Code Review: What is it and Why is it Important?

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In this blog written by Dario Macchi, Macchi explains what is code review and why it necessary to do. He identifies what it is, its purpose, What is peer review, what do peer reviewers look for, what is an external review, what do external reviewers look for, and a few scenarios on what should code reviewers do if something goes wrong or if something is missed within the the code review process.

Code Review: is systematic examination … of computer source code. It is intended to find and fix mistakes overlooked in the initial development phase, improving both the overall quality of software and the developers’ skills.”

Purpose: to validate the design and implementation of features within the code. Macchi identifies that there are two levels of code Review. These are the peer review and the external review levels.

Peer Review:  focused on functionality, design, implementation, and usefulness of proposed fixes for stated problems. Macchi explains why it is neccessary to perform a peer review within his company because in his company, they expect developers to talk to each other about their design intentions and receive feedback throughout the design and implementation process. Macchi’s real life experience gives us an example about the working field of software development and testing and how peer review is necessary. Peer Reviewers look for feature completion, potential side effects, readability and maintenance, consistency, performance, exception handling, simplicity, the reuse of existing code, and test cases.

External Review: addresses different issues and focuses on how to increase code quality, promote the best practices, and remove “code smells” or poorly written code. This review process looks at the quality of the code itself and its effects on the overall project. External reviewers look for readability and maintenance, coding style, and code smells.

A scenario that Macchi illustrates is “What is an external reviewer misses something?” The answer he gives is that we do not expect the external reviewer to make everything perfect. There is always something that would be missed. In this case, it is better to have more than one external reviewer. Another set of eyes always helps.

I chose this blog because I wanted to know the right process on reviewing code. I also chose this blog because it relates to my Software Quality Assurance and Testing Class since I was given an assignment to review code with my group of classmates which emulates the peer and external review process and emulates the real life workplace. Macchi definitely outlines the aspects of code review very well when he identified the two levels which were peer review and external review. Knowing code reviews will definitely help me apply myself in the future to many software development and testing jobs as well as my video game development career because there is always a 100% chance that I will review code with a team of other programmers no matter where I work at, especially when it comes to creating video gaming software.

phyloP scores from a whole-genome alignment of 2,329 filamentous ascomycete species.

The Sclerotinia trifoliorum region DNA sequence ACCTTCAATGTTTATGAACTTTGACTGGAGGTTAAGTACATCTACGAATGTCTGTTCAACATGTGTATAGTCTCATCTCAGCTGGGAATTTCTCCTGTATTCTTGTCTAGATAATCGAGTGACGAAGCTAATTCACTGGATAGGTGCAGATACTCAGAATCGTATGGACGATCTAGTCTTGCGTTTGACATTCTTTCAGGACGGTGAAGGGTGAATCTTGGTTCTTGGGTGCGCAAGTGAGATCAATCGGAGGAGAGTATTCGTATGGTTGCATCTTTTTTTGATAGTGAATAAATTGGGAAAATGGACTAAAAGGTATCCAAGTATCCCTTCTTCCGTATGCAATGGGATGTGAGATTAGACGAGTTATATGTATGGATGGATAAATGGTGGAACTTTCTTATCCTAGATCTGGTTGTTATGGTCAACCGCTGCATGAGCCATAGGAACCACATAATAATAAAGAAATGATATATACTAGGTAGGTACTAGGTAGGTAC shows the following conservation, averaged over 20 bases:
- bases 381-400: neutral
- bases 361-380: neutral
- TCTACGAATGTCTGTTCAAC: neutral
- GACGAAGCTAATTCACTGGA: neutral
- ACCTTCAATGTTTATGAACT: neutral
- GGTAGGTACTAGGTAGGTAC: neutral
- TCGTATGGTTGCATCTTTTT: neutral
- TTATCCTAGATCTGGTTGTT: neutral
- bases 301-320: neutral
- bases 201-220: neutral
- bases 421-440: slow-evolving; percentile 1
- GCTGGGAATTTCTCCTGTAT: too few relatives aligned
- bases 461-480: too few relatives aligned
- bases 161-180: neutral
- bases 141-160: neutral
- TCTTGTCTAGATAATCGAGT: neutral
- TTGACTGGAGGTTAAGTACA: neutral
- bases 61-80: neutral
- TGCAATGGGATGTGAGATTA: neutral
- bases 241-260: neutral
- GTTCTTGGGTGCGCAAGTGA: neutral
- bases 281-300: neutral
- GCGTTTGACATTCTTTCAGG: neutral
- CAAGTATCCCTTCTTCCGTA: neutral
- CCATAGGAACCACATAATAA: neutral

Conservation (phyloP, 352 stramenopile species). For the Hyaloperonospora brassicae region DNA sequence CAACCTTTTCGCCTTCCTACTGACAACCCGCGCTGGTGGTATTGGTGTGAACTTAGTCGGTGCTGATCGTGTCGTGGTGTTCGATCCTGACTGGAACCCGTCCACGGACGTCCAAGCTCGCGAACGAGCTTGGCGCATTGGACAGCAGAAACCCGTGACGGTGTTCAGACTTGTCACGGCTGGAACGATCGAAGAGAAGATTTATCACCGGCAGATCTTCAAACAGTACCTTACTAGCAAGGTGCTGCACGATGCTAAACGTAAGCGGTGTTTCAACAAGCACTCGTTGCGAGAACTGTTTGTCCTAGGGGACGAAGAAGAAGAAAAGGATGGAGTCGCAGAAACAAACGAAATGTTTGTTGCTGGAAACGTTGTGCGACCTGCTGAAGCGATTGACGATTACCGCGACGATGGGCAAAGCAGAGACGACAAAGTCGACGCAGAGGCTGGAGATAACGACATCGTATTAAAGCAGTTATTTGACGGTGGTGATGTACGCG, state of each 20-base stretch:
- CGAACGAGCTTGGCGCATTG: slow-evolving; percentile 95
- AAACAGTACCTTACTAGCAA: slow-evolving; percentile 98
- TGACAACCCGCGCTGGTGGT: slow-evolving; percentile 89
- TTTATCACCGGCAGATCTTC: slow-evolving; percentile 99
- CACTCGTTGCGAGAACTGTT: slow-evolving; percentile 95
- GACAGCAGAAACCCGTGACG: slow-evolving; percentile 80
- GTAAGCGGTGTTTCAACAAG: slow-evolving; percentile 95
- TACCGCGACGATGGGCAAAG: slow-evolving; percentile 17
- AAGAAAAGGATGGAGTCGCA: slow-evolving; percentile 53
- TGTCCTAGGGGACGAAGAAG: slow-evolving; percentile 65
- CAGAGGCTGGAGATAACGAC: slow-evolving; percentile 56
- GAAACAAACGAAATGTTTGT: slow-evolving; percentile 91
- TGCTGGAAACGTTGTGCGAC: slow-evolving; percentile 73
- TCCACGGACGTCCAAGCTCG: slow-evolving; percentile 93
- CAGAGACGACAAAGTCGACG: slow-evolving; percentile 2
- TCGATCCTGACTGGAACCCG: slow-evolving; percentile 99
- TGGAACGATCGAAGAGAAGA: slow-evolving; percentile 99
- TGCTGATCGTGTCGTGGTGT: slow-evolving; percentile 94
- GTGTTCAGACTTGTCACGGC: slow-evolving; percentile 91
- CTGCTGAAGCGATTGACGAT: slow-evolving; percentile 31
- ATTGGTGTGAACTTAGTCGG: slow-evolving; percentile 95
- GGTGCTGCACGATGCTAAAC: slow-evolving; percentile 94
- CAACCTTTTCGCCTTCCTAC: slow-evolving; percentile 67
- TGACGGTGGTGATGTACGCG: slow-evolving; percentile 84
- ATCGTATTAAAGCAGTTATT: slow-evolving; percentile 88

From the blog CS@Worcester – Ricky Phan by Ricky Phan CS Worcester and used with permission of the author. All other rights reserved by the author.

Code Coverage

Code Coverage

“Did my tests cover all the code?” – this would be a question that absolutely popped up in testers’ mind often when they were writing their tests. Code coverage could answer this question for them. Code coverage helped testers understand how much of their code was tested. Since I had not used any code coverage tools before, I thought that it would be a good idea to start learning about them through an introduction post. Below was the URL for the post.

In this post, Sten Pittet, who had been in the software business for ten years in various roles from development to product management, introduced the definition of code coverage, the common metrics in the coverage reports, a tip to choose the right tool for different projects. He also discussed about what percentage of coverage that testers should aim for. Moreover, he thought that testers should focus on unit testing first, use coverage reports to identify critical misses in testing, make code coverage part of their continuous integration flow.

Sten mentioned a few metrics that testers should pay attention to when reading coverage reports They were function coverage, statement coverage, branches coverage, condition coverage, line coverage. Function coverage showed how many of the functions defined had been called. Statement coverage showed how many of statements in the program had been executed. Branches coverage showed how many of the Boolean sub-expressions had been tested for a true and a false value. Line coverage showed how many of lines of source code had been tested. The example given in the post helped me understand the terms easier.

In Sten’s opinion, 80% code coverage was a good goal to aim for. Trying to reach higher coverage might turn out to be costly, while not necessary producing enough benefit. He also said that it was normal to have low coverage for the first run, and testers should not feel pressure to reach 80% coverage right away. To be honest, I really surprised that he only recommended 80% coverage. But when I thought harder, it made sense that getting higher coverage might be costlier, less benefit since real-life projects were usually bigger than school projects. He also highlighted that testers should write tests based on the business requirements of the applications rather than write tests that hitting every line of the code.

Furthermore, Sten emphasized that good coverage did not equal good tests. Code coverage tools could help testers understand where they should focus next, but they would not tell if their existing tests were robust enough for unexpected behaviors. Therefore, beside achieving great coverage, testers should have a good robust test suite and verify the integrity of the system. I agreed with him. Looking at his example, I could see clearly how bad it was if we only relied on the tools to write tests. Beside information about code coverage, I could apply his advice whenever I wrote tests.